Standardization and creativity/innovation: Does standard implementation foster and/or impede creativity and innovation among adopters? Is competition among standard setters a driver of creativity in terms of standard content? How much innovation is needed and desirable when revising and improving standards? Do multi-stakeholder approaches support creativity and innovation within the process of developing a standard?
Production/evolution of standards: Who is and who can be responsible for developing standards? How are standardizers themselves organized? To what extent are standards and standard setter accountable to their stakeholders and the wider public? What potential problems arise within the process of standardization? What theoretical perspectives can help us to better understand the global diffusion of international standards, and their likely intended and unintended consequences? How do standards gain legitimacy in the eyes of adopters and the wider public?
Growth and context of standardization: Why have standards emerged as alternatives to governmental regulations? What role do standards play in relation to international and supranational governmental regulations? How can we learn to better distinguish among the myriad of standards? What influences the possible future growth and expansion of standards in different fields?
Adoption/implementation of standards: How are standards implemented in corporations? What drives the adoption of standards by firms? What impact can be expected from standard implementation? How can this impact be measured in a meaningful way? How and why are standards modified during the process of implementation?
Standards and the role of 'third parties': What 'third parties' (e.g. customers) are involved in the standardization process? How do they affect the likelihood and form in which standards are adopted? What influence do they have on the development of standards?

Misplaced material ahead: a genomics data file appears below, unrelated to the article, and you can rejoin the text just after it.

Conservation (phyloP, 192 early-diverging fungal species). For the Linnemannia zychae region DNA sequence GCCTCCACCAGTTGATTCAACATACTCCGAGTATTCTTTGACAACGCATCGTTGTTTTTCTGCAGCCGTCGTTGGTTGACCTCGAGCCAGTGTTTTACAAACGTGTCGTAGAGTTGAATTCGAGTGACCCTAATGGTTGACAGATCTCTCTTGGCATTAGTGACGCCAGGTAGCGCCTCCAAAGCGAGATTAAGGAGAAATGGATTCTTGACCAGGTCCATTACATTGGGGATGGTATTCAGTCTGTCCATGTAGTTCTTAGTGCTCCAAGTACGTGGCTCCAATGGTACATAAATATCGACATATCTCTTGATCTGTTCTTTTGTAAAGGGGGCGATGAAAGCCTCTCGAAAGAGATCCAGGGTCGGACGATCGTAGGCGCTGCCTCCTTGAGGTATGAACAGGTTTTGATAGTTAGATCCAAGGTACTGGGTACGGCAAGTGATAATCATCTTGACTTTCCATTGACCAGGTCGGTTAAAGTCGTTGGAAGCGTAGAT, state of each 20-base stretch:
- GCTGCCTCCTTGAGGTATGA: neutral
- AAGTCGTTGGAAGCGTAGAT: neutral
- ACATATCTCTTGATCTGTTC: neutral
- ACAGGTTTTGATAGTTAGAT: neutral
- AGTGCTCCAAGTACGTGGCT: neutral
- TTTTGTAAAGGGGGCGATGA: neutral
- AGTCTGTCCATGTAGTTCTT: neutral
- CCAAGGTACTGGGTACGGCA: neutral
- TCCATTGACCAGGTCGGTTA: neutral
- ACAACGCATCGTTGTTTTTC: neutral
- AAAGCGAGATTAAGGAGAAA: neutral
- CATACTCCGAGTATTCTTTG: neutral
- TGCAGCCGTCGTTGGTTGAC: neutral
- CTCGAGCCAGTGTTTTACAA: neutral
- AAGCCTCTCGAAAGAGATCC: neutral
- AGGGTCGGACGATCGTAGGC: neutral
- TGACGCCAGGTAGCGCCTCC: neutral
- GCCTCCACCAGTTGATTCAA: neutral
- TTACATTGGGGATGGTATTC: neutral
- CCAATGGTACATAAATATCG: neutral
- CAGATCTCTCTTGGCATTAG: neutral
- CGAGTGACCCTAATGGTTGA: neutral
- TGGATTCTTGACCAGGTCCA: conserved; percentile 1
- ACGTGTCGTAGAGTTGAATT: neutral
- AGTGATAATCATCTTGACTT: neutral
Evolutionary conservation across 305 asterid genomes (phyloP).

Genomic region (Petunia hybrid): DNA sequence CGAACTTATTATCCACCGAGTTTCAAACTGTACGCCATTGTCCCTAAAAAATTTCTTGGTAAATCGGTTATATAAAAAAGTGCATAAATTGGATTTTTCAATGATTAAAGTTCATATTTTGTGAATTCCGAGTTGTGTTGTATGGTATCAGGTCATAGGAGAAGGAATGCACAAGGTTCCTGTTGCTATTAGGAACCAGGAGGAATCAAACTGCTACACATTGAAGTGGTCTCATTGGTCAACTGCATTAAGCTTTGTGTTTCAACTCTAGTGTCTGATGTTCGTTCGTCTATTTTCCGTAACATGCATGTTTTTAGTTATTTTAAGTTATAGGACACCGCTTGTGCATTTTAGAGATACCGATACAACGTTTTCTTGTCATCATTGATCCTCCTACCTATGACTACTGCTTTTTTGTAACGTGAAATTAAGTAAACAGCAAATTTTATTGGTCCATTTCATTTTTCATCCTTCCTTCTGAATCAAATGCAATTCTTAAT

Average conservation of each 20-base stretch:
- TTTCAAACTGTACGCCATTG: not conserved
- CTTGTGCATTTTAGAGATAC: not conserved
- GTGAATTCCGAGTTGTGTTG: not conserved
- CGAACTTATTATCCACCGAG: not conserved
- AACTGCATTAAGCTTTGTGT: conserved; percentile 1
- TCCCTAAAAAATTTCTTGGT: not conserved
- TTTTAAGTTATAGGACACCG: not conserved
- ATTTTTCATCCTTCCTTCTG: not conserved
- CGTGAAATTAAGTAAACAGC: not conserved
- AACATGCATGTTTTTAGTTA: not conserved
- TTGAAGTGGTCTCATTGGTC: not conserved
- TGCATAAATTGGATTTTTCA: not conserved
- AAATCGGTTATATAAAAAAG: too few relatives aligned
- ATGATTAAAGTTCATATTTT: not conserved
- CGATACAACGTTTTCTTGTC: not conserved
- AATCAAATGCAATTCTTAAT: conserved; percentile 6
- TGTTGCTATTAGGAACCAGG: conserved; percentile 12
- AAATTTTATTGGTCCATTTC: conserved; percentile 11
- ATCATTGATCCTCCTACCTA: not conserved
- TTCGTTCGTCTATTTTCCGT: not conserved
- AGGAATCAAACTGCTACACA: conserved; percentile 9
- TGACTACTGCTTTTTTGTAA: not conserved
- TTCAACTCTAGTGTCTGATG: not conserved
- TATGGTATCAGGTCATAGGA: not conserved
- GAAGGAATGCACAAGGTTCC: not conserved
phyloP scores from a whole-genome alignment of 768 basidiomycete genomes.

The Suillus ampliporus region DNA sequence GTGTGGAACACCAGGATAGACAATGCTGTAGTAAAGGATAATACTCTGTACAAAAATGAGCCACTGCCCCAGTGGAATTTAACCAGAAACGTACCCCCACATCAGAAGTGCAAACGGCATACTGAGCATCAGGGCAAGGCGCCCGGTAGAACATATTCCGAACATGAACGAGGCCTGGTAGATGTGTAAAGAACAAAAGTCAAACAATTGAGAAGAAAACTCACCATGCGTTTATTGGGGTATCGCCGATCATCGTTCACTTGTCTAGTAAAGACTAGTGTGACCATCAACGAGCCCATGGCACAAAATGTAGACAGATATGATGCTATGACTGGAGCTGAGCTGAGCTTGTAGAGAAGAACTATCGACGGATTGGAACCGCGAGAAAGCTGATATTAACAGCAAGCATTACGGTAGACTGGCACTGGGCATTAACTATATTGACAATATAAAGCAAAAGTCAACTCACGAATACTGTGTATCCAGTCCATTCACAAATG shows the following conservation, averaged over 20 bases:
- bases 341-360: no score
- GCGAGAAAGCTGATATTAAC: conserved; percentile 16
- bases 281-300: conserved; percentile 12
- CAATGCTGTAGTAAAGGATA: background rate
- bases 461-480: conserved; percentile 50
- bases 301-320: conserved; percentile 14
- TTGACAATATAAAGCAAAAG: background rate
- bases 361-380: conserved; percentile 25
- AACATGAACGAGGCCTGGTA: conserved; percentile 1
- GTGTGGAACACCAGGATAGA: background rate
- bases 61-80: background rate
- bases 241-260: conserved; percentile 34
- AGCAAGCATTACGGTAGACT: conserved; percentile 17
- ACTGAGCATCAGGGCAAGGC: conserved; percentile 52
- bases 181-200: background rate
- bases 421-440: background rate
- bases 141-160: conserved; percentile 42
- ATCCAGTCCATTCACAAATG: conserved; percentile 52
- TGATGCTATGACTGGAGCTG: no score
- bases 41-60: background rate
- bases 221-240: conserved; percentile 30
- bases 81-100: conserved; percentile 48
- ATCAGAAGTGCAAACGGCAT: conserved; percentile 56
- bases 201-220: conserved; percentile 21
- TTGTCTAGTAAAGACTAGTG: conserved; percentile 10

Competition and compatibility among standards: What determines which standard setter attracts the most followers? What factors foster and impede competition among standards? Which factors foster monopoly and stability? What is the relationship between competition and compatibility among standards?
Beck, M. and P. Walgenbach (2005): "Technical Efficiency of Adaptation to Institutional Expectations? – The Adoption of ISO 9000 Standards in the German Mechanical Engineering Industry." Organization Studies, 26 (6), 841–866.
Brunsson, N. and B. Jacobsson (2000): A World of Standards. Oxford: Oxford University Press.
Déjean, F., J.-P. Gond and B. Leca (2004): "Measuring the Unmeasured: An Institutional Entrepreneur Strategy in an Emerging Industry." Human Relations, 57: 740–764.
Djelic, M.-L. and K. Sahlin-Andersson (eds.) (2006): Transnational Governance – Institutional Dynamics of Regulation. Cambridge, UK: Cambridge University Press.
Mörth, U. (ed.) (2004): Soft Law in Governance and Regulation: An Interdisciplinary Analysis. Cheltenham: Edward Elgar.
Perry, J. and A. Noelke (2005): "International Accounting Standard Setting: A Network Approach." Business and Politics, 7: 1–s2.